which the objection rests. It is unclear that Singer needs to defend earning to give against these
specific objections – while finance is one career path for someone who earns to give, there are after
all a range of alternatives including law, consultancy, and entrepreneurship.
In addition to these, Singer discusses a range of other careers in which one’s impact might be
directly through the work – among others effective altruist advocacy, jobs in aid organisations, and
medical research. Finally, he discusses the good one can achieve by donating parts of one’s body.
Since many people are unwilling to donate kidneys except in exchange for kidneys to save the lives
of their own friends and family, someone who is willing to donate a kidney without attaching
conditions can start a “kidney chain” of multiple donations, perhaps saving five or six lives through a
single donation. Unfortunately the number of such donors is currently small (117 in the UK in 2013;
the US figure, adjusted for population, is worse), not helped by the fact that until 2006 such
donations were in fact illegal in the UK.
The third section of the book discusses the factors which motivate effective altruists to undertake
apparently sacrificial actions purely in order to help others. Singer suggests that the emergence of
effective altruism represents a triumph of reasoning over emotion, and presents a range of evidence
to show that members of the wider population are usually moved to act altruistically more out of
instinct than out of reasoned consideration. He also argues that we tend to overestimate how much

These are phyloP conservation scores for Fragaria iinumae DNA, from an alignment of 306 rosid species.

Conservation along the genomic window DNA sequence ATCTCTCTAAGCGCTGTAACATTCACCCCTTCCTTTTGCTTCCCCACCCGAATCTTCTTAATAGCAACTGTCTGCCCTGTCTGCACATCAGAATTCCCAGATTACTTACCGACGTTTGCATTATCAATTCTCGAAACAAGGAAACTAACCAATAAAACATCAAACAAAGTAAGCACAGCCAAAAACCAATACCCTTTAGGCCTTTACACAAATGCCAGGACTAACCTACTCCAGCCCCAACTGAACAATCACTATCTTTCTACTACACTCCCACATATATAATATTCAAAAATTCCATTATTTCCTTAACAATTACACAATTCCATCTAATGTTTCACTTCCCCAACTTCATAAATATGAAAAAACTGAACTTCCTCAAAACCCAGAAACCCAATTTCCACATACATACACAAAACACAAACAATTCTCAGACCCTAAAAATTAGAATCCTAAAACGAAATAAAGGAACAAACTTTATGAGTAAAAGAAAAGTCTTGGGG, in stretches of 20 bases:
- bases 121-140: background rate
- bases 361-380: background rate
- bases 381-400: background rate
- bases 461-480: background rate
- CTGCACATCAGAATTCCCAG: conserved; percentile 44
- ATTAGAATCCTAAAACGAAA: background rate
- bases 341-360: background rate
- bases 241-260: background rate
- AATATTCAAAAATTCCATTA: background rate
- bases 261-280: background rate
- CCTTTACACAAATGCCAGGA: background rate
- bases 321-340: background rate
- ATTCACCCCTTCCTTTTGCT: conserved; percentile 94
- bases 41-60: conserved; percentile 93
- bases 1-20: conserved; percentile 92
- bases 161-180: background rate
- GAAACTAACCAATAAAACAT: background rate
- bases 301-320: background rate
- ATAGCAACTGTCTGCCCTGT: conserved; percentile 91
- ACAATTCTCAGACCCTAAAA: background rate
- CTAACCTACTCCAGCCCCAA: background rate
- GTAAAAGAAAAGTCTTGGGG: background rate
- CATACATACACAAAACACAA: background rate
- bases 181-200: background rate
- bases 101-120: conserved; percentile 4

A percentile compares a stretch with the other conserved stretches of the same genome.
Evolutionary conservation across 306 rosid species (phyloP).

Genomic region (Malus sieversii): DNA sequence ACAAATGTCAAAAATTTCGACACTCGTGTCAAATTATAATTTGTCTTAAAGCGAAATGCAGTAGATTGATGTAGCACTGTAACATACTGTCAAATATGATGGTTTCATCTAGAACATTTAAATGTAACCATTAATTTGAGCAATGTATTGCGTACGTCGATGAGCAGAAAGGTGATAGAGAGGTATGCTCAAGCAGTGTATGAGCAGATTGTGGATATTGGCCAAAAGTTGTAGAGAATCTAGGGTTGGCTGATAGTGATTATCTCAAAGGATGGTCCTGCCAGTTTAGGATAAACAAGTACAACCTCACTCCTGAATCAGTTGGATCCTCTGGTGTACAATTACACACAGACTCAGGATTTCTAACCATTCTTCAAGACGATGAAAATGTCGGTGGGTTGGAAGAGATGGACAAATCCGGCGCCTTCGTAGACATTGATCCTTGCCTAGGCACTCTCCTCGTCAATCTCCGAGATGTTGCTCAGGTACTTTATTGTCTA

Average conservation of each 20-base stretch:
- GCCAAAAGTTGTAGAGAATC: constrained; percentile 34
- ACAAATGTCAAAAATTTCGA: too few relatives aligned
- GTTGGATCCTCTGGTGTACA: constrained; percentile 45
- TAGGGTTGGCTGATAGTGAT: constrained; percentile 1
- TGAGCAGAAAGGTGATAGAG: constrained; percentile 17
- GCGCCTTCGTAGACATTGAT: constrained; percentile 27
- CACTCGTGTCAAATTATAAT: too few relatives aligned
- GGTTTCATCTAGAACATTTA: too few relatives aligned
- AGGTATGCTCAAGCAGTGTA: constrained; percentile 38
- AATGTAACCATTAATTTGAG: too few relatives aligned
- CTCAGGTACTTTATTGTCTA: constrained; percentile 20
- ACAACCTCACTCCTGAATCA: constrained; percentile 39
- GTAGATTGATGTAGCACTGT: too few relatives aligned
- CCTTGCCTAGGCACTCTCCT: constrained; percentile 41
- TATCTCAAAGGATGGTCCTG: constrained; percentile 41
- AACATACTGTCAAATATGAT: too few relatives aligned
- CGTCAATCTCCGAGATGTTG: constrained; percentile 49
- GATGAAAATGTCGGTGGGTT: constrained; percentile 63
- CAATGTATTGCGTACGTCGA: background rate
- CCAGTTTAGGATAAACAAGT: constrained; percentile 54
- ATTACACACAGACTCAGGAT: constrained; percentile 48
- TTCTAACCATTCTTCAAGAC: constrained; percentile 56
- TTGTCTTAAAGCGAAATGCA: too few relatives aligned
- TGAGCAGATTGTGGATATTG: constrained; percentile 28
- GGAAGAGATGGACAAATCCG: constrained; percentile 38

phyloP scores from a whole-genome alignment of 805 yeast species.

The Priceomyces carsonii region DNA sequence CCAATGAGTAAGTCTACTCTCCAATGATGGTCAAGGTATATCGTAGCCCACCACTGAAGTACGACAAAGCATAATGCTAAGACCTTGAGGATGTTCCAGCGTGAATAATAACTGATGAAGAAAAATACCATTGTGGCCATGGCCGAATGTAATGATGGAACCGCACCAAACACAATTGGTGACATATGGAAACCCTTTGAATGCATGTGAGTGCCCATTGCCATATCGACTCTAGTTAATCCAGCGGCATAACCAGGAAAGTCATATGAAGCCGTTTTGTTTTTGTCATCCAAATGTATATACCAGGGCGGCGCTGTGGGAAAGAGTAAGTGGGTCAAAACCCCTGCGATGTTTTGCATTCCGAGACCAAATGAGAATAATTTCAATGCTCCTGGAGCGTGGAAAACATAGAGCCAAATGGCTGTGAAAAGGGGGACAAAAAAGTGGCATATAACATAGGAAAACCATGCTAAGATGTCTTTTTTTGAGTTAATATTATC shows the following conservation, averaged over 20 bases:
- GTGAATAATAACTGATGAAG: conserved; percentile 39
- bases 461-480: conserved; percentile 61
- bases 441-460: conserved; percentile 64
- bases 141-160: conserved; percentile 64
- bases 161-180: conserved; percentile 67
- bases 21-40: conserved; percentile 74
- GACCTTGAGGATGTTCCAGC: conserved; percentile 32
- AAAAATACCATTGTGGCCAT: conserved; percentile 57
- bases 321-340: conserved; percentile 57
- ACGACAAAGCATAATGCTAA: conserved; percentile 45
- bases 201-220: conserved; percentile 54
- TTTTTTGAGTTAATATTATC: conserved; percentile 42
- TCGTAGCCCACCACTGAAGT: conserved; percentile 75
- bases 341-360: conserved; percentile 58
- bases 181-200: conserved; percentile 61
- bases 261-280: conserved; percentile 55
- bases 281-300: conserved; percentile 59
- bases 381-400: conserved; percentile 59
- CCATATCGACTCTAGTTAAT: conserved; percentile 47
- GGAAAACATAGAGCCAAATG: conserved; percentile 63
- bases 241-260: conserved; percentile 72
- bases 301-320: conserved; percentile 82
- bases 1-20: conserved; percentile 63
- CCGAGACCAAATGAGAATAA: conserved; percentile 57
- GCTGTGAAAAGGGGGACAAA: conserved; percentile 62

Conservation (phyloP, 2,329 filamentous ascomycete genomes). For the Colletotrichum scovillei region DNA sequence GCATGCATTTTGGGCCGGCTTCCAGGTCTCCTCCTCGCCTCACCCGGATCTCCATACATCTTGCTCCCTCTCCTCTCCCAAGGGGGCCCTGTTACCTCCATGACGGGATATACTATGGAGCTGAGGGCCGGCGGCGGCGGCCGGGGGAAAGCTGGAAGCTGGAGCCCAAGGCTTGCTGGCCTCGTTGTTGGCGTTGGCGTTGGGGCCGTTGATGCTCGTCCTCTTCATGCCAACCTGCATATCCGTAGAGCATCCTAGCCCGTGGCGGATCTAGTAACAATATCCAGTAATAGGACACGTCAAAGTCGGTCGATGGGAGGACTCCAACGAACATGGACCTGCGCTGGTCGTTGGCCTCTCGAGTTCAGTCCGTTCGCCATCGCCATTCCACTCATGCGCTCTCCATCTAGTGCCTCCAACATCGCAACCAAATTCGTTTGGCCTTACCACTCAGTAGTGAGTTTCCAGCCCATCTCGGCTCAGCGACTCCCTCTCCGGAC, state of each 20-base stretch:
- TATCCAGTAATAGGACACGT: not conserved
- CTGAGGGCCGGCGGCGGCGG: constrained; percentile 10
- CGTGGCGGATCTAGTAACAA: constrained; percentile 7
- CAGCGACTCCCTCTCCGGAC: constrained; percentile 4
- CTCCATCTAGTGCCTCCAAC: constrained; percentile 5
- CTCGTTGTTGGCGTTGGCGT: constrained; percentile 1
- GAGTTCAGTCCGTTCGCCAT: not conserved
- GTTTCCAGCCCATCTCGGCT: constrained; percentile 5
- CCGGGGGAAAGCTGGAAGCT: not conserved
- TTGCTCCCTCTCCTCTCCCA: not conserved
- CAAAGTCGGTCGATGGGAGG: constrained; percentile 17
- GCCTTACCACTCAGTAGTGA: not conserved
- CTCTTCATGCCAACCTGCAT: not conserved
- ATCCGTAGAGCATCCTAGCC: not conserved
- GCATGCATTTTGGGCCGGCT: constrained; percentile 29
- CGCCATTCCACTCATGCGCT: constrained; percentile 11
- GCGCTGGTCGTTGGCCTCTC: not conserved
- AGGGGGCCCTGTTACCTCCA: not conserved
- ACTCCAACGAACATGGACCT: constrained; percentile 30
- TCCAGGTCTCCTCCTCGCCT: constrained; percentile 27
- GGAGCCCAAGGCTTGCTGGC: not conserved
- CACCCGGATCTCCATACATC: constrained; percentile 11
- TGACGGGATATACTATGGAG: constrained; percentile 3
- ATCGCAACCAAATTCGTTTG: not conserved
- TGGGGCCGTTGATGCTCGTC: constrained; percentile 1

happiness we will lose out on by giving away money and to fail to recognise the sense of purpose
and self-esteem which many people gain from helping others.
The final section of the book presents perhaps the most controversial claims which effective altruists
universally take for granted: that some charities and causes are simply better than others. Singer
observes that, while poverty and suffering exist the whole world round, it is generally a lot easier to
relieve them in the third world than in the first world. Singer compares a program of Rubella
vaccination by philanthropist Ted Turner, estimated to have prevented around 13.8 million deaths
between 2000-2012 at an average cost of $80 per life saved, with a 2007 operation which separated
two conjoined twins from Costa Rica at a cost running into millions of dollars.
After sharply criticising the practice of spending megabucks on improving museums while there are
starving children in Africa, Singer turns to some issues which are not universally accepted even by
effective altruists. The first is animal rights; the second, the perhaps less familiar subject of
existential risk. Given that (hopefully) the vast majority of humans have yet to exist, one of the
biggest threats to the sum of human wellbeing is the risk of becoming extinct. Efforts to reduce the
risks of nuclear war, asteroid impacts, and unfriendly artificial intelligence, then, could be a
remarkably effective form of charitable giving.
All in all, The Most Good You Can Do is very readable and serves well as an introduction to the
effective altruist movement. Even as someone who has been involved with effective altruism for
almost two years, I learned things from reading it. Since the book is more a summary of existing
arguments than an attempt to break new ground, the arguments made are perhaps not as strong as
one might expect, with an often unnecessary reliance upon utilitarianism.